"Poverty in the US" - This 300-level interdisciplinary course explores how urban sociology and social psychology explain persistent poverty and the attendant effects on individuals, communities, and the larger society. Theories and concepts from both disciplines are utilized to examine the nature and extent of poverty in the U.S., its myriad causes and consequences, as well as government programs and policies. Questions to be addressed include: What is poverty? Why is poverty higher in the U.S. than in other industrialized nations? What are the perceptions of the poor by the non-poor? What is the effect of poverty on children and families? And what is the psychological impact of being poor in an affluent society? Emphasis will be placed on urban poverty and the role of the state and civil society in its amelioration.
"South Africa and Southern Africa after Apartheid" - a 300-level colloquium that examines the events which have shaped the history of South Africa and Southern Africa and the forces that contributed to the dramatic transformation from apartheid to democracy that has occurred during the 1990's. The course culminates in the Southern Africa Simulation Game. With faculty guidance, students select and research group and individual roles based on the important players in the South African situation. The simulation game is conducted on a weekend at the end of the semester. It has very carefully constructed rules and controls and begins with an interesting scenario projected some time into the near future.
In addition to taking the three THHP colloquia, students must also take three courses in an academic division different from the one in which their major is located. For example, Biology majors (physical science students) must take three courses in the social sciences or humanities, typically in one field (e.g. music). Likewise, English majors (humanities students) must take three courses in the social or physical sciences (e.g. sociology). Exceptions to these guidelines are sometimes made in departments or programs that offer courses of two disciplinary types (e.g., AFPRL, WGS). In all cases, students work with an advisor to establish and fulfill an appropriate mini-concentration.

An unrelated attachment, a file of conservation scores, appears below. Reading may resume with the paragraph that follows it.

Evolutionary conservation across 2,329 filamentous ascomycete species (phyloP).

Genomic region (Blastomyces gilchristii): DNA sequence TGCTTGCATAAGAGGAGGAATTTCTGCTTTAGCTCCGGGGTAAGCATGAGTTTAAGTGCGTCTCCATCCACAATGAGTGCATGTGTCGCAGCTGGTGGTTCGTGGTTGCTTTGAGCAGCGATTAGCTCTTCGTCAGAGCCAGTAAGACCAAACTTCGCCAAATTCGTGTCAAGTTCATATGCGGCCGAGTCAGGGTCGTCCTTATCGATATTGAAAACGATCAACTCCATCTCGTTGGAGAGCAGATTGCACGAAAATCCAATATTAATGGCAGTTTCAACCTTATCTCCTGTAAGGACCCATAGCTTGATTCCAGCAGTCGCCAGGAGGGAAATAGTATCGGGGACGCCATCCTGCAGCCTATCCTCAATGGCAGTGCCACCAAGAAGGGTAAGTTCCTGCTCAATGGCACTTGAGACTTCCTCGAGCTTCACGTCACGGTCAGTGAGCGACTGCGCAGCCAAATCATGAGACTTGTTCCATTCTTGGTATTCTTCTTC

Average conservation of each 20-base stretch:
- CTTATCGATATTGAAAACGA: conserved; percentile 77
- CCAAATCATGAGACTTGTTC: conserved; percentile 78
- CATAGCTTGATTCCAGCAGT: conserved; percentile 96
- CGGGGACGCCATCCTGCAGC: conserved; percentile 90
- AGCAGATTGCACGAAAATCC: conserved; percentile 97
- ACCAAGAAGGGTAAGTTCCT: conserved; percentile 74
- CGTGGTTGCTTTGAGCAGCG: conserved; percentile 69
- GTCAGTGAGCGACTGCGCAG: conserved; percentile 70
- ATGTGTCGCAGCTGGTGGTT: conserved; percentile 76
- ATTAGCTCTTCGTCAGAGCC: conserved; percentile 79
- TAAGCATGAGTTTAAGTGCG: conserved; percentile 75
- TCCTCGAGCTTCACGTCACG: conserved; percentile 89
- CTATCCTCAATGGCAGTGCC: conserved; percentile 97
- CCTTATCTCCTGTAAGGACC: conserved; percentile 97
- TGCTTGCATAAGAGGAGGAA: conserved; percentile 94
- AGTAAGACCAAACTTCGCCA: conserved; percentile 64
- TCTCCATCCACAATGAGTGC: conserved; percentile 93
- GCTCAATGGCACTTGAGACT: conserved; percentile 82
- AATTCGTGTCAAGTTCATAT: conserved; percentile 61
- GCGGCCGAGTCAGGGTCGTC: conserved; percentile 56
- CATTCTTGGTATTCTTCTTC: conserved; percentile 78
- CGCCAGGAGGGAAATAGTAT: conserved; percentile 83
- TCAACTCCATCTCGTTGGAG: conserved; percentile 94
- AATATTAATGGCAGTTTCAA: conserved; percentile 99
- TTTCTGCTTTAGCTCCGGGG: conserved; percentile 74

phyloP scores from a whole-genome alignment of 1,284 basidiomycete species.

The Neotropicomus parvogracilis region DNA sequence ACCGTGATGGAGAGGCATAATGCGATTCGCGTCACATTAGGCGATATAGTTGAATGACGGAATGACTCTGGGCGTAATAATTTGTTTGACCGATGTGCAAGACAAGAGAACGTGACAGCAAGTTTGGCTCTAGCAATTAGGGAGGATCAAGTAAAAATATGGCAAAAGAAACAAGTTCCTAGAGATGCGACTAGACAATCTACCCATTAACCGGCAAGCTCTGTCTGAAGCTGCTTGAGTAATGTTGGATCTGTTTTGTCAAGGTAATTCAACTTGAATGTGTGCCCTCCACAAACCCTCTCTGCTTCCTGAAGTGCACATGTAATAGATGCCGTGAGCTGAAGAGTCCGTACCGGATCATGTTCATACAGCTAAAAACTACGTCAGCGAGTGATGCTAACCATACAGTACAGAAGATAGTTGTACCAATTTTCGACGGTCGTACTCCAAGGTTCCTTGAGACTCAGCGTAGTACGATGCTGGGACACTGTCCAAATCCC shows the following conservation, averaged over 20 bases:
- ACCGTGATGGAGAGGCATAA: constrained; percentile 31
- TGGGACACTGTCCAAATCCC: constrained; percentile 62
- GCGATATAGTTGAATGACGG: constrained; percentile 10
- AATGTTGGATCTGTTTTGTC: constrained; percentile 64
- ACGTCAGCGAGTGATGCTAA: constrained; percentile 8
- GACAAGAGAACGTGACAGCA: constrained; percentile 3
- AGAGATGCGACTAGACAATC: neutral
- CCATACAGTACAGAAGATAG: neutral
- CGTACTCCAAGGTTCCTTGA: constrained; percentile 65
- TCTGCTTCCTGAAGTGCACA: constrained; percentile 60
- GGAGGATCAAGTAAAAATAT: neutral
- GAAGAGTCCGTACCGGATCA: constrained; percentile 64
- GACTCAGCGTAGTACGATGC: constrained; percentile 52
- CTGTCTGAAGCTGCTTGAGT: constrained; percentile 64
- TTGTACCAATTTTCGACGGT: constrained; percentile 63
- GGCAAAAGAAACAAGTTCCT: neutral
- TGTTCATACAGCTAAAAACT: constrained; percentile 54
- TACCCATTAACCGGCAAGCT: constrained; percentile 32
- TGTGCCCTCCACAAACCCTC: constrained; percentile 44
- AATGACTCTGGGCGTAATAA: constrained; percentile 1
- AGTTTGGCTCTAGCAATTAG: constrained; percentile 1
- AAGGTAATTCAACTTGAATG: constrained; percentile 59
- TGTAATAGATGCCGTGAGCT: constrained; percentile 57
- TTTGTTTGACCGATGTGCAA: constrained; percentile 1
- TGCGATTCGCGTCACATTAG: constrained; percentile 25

Area of Concentration or Major:
All students admitted to the Thomas Hunter Honors Program have Special Honors Curriculum as one of their majors. Students who wish to design an interdisciplinary major without any other departmental major may do so in consultation with the appropriate Council advisor. These students are required to complete and submit for approval an interdisciplinary honors project. Most students in the Thomas Hunter Honors Program, however, elect to fulfill the requirements for one or more specific departmental majors as well as those of the Special Honors Curriculum. These students have to abide by departmental criteria for each major and are expected to do honors work in at least one major.
Final certification into the Program is usually made after two full semesters (24 credits) in the Program (for part-time students, certification will, of course, take longer). Students who have maintained a cumulative index of 3.5 or better and who have completed the necessary colloquium (one 200-level) with a grade of B- or better, have completed or been exempted from English 120, and have 18-24 credits of 200-and/or 300-level courses in a variety of disciplines are considered for certification into the Program. When a student has completed the above requirements, the Council reviews his or her record, and if the record and the continuing academic promise so warrant, the Council certifies the student as a permanent member of the Program. Before this time, membership in the Program is considered provisional. A student who has failed to maintain a cumulative index of 3.5 at the time of certification is allowed one semester in which to raise his or her cumulative grade point average.
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All students in the THHP must complete the CUNY Common Core, including the Foreign Language and Pluralism and Diversity requirements.· All of our colloquia are writing intensive and thereby fulfill the College's graduation requirement for writing intensive courses.
Students continue in the Program throughout their academic careers at Hunter and after graduation may continue to see advisors, attend lectures, orientations, end-of-term parties and other social events.